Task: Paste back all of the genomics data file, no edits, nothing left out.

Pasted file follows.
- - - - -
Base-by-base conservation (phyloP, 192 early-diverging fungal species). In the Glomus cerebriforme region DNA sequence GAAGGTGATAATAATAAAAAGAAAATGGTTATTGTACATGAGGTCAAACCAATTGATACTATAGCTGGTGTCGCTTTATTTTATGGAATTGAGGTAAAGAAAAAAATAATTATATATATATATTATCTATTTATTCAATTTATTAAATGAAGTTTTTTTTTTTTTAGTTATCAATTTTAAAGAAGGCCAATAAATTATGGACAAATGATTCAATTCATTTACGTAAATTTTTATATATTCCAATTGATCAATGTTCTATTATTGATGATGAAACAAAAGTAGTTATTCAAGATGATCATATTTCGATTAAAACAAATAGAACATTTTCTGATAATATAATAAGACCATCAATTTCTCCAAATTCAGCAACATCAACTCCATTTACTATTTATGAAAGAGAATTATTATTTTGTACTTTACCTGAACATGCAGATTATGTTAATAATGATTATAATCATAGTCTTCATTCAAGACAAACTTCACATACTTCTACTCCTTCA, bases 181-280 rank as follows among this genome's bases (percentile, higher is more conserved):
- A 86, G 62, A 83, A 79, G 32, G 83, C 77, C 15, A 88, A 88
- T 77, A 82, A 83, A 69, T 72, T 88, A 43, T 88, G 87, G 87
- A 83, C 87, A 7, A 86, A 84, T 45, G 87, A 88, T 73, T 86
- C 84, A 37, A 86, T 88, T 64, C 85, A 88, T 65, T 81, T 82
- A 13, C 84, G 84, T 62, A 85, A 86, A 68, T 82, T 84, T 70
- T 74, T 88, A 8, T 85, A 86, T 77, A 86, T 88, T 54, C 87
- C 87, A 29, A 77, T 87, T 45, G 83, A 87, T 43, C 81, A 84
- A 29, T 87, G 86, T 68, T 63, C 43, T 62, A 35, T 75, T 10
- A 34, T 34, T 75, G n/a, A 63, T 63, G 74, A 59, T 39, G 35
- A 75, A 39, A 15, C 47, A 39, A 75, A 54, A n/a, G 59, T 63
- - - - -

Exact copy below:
Base-by-base conservation (phyloP, 192 early-diverging fungal species). In the Glomus cerebriforme region DNA sequence GAAGGTGATAATAATAAAAAGAAAATGGTTATTGTACATGAGGTCAAACCAATTGATACTATAGCTGGTGTCGCTTTATTTTATGGAATTGAGGTAAAGAAAAAAATAATTATATATATATATTATCTATTTATTCAATTTATTAAATGAAGTTTTTTTTTTTTTAGTTATCAATTTTAAAGAAGGCCAATAAATTATGGACAAATGATTCAATTCATTTACGTAAATTTTTATATATTCCAATTGATCAATGTTCTATTATTGATGATGAAACAAAAGTAGTTATTCAAGATGATCATATTTCGATTAAAACAAATAGAACATTTTCTGATAATATAATAAGACCATCAATTTCTCCAAATTCAGCAACATCAACTCCATTTACTATTTATGAAAGAGAATTATTATTTTGTACTTTACCTGAACATGCAGATTATGTTAATAATGATTATAATCATAGTCTTCATTCAAGACAAACTTCACATACTTCTACTCCTTCA, bases 181-280 rank as follows among this genome's bases (percentile, higher is more conserved):
- A 86, G 62, A 83, A 79, G 32, G 83, C 77, C 15, A 88, A 88
- T 77, A 82, A 83, A 69, T 72, T 88, A 43, T 88, G 87, G 87
- A 83, C 87, A 7, A 86, A 84, T 45, G 87, A 88, T 73, T 86
- C 84, A 37, A 86, T 88, T 64, C 85, A 88, T 65, T 81, T 82
- A 13, C 84, G 84, T 62, A 85, A 86, A 68, T 82, T 84, T 70
- T 74, T 88, A 8, T 85, A 86, T 77, A 86, T 88, T 54, C 87
- C 87, A 29, A 77, T 87, T 45, G 83, A 87, T 43, C 81, A 84
- A 29, T 87, G 86, T 68, T 63, C 43, T 62, A 35, T 75, T 10
- A 34, T 34, T 75, G n/a, A 63, T 63, G 74, A 59, T 39, G 35
- A 75, A 39, A 15, C 47, A 39, A 75, A 54, A n/a, G 59, T 63